I was playing with Skip, my runty little mutt-dog. He’d pull on the rope and I’d pull back. Sometimes I’d get it away from him and throw it down the beach for him to chase.
My mom yelled out from the beach house. She sounded worried, panicked, even. I couldn’t understand what she was saying, but figured she wanted me to come inside for the night. Her fear of prowlers on the beach always seemed to ruin my fun.
I picked Skip up and trotted toward the door. My mom burst out of the house, but my dad caught her by the wrist before she had made it off the porch and pulled her back inside. She didn’t take her eyes off of me until the door had closed between us.
Frightened now, I picked up my pace for a few yards, but I slowed so that I could try to hear what was going on inside, instead of the thundering crunches of my own footsteps. I was relieved to hear that it was silent, but something beyond that silence caught my ear – a faint whistle, sad but musical, steadily growing louder. It seemed to come from the sky, so I attempted to find its source with my eyes, following the whistler until well after it had gone out of range of my hearing.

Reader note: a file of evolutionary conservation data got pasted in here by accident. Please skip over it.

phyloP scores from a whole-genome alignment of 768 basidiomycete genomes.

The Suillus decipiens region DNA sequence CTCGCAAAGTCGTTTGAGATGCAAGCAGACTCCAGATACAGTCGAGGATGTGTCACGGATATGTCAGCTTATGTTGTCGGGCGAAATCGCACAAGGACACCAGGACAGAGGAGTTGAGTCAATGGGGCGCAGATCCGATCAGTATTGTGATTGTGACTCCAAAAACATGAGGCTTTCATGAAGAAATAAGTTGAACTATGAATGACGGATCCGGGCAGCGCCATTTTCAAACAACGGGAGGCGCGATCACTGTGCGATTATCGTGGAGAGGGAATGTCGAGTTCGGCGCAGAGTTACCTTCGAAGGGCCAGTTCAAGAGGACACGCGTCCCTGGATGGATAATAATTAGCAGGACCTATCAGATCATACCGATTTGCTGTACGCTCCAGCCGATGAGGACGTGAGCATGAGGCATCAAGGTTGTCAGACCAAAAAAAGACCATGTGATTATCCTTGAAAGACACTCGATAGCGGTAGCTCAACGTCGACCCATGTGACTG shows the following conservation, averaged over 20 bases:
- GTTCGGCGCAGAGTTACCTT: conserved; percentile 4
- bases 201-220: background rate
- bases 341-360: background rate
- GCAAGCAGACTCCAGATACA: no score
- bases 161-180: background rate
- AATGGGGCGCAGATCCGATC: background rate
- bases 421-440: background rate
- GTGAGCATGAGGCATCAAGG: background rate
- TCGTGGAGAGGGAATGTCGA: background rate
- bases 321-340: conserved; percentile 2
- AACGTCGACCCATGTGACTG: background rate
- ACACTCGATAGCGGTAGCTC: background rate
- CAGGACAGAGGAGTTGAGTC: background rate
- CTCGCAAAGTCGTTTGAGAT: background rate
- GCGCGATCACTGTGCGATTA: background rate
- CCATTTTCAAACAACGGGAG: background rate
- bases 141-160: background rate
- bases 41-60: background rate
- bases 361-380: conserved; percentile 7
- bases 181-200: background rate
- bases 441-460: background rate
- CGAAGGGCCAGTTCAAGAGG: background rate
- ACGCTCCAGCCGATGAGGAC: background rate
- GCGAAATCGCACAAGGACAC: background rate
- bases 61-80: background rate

Those twenty seconds seemed like fifteen minutes of straining my ears and eyes. Time returned when my eyes reflexively leaped from where I estimated the whistler was to the flash on the horizon just below it.
I thought I’d caught the moon rising.
I watched the glow, waiting for the rest of the moon to come up. I wondered if it always whistled like that and listened for the next sound it would make. It began to growl.
I thought it was mad at me for watching it wake up, but it continued to rumble after I’d politely averted my eyes, so I went back to looking at it. Soon my ears were so filled with the moon’s roar that I couldn’t hear it – or anything else – any more.
Skip looked up at me quizzically and then burst into ash. My eyes darted around and took in everything. The sudden wind disintegrated it all, like a raygun in a cartoon. The grass, trees, and house exploded into dust just like Skip had a split second before.
I stood there, dumbfounded, and the moon dipped back behind the horizon, apparently satisfied.
And then it began to snow.
The Moon's Whistle (c) 2004, Christopher Stuck
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